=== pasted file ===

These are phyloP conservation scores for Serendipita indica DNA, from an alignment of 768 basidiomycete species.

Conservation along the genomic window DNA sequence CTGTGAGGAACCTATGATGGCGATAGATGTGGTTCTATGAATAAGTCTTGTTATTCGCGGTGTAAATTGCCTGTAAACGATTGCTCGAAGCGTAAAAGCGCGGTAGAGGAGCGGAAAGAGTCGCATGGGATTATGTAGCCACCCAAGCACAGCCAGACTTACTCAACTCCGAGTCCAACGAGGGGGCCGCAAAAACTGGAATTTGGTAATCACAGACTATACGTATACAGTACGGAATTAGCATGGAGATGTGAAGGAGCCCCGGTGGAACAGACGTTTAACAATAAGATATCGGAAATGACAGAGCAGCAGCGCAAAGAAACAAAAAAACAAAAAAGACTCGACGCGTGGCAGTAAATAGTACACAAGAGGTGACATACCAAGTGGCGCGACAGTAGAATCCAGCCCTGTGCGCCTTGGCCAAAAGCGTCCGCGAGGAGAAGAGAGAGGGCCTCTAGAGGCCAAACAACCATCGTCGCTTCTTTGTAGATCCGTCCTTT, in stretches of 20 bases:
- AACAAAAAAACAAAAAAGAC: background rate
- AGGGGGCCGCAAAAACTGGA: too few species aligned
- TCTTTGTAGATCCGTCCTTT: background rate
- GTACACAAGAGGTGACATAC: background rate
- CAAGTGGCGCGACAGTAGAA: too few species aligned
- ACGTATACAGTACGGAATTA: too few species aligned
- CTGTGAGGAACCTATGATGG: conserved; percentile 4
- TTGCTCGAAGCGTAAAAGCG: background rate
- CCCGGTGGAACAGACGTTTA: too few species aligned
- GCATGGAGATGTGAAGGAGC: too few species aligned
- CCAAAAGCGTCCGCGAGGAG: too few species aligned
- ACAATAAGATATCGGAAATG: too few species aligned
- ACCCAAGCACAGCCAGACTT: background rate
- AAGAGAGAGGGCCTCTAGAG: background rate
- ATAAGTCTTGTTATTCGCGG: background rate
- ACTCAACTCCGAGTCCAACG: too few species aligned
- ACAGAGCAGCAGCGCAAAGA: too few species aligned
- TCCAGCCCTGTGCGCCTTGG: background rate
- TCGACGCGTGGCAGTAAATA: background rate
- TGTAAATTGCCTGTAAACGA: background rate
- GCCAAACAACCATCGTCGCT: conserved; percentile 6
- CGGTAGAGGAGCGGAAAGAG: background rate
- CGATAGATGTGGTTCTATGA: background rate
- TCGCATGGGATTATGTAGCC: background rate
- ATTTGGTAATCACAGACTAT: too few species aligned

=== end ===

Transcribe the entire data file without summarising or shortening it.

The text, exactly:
These are phyloP conservation scores for Serendipita indica DNA, from an alignment of 768 basidiomycete species.

Conservation along the genomic window DNA sequence CTGTGAGGAACCTATGATGGCGATAGATGTGGTTCTATGAATAAGTCTTGTTATTCGCGGTGTAAATTGCCTGTAAACGATTGCTCGAAGCGTAAAAGCGCGGTAGAGGAGCGGAAAGAGTCGCATGGGATTATGTAGCCACCCAAGCACAGCCAGACTTACTCAACTCCGAGTCCAACGAGGGGGCCGCAAAAACTGGAATTTGGTAATCACAGACTATACGTATACAGTACGGAATTAGCATGGAGATGTGAAGGAGCCCCGGTGGAACAGACGTTTAACAATAAGATATCGGAAATGACAGAGCAGCAGCGCAAAGAAACAAAAAAACAAAAAAGACTCGACGCGTGGCAGTAAATAGTACACAAGAGGTGACATACCAAGTGGCGCGACAGTAGAATCCAGCCCTGTGCGCCTTGGCCAAAAGCGTCCGCGAGGAGAAGAGAGAGGGCCTCTAGAGGCCAAACAACCATCGTCGCTTCTTTGTAGATCCGTCCTTT, in stretches of 20 bases:
- AACAAAAAAACAAAAAAGAC: background rate
- AGGGGGCCGCAAAAACTGGA: too few species aligned
- TCTTTGTAGATCCGTCCTTT: background rate
- GTACACAAGAGGTGACATAC: background rate
- CAAGTGGCGCGACAGTAGAA: too few species aligned
- ACGTATACAGTACGGAATTA: too few species aligned
- CTGTGAGGAACCTATGATGG: conserved; percentile 4
- TTGCTCGAAGCGTAAAAGCG: background rate
- CCCGGTGGAACAGACGTTTA: too few species aligned
- GCATGGAGATGTGAAGGAGC: too few species aligned
- CCAAAAGCGTCCGCGAGGAG: too few species aligned
- ACAATAAGATATCGGAAATG: too few species aligned
- ACCCAAGCACAGCCAGACTT: background rate
- AAGAGAGAGGGCCTCTAGAG: background rate
- ATAAGTCTTGTTATTCGCGG: background rate
- ACTCAACTCCGAGTCCAACG: too few species aligned
- ACAGAGCAGCAGCGCAAAGA: too few species aligned
- TCCAGCCCTGTGCGCCTTGG: background rate
- TCGACGCGTGGCAGTAAATA: background rate
- TGTAAATTGCCTGTAAACGA: background rate
- GCCAAACAACCATCGTCGCT: conserved; percentile 6
- CGGTAGAGGAGCGGAAAGAG: background rate
- CGATAGATGTGGTTCTATGA: background rate
- TCGCATGGGATTATGTAGCC: background rate
- ATTTGGTAATCACAGACTAT: too few species aligned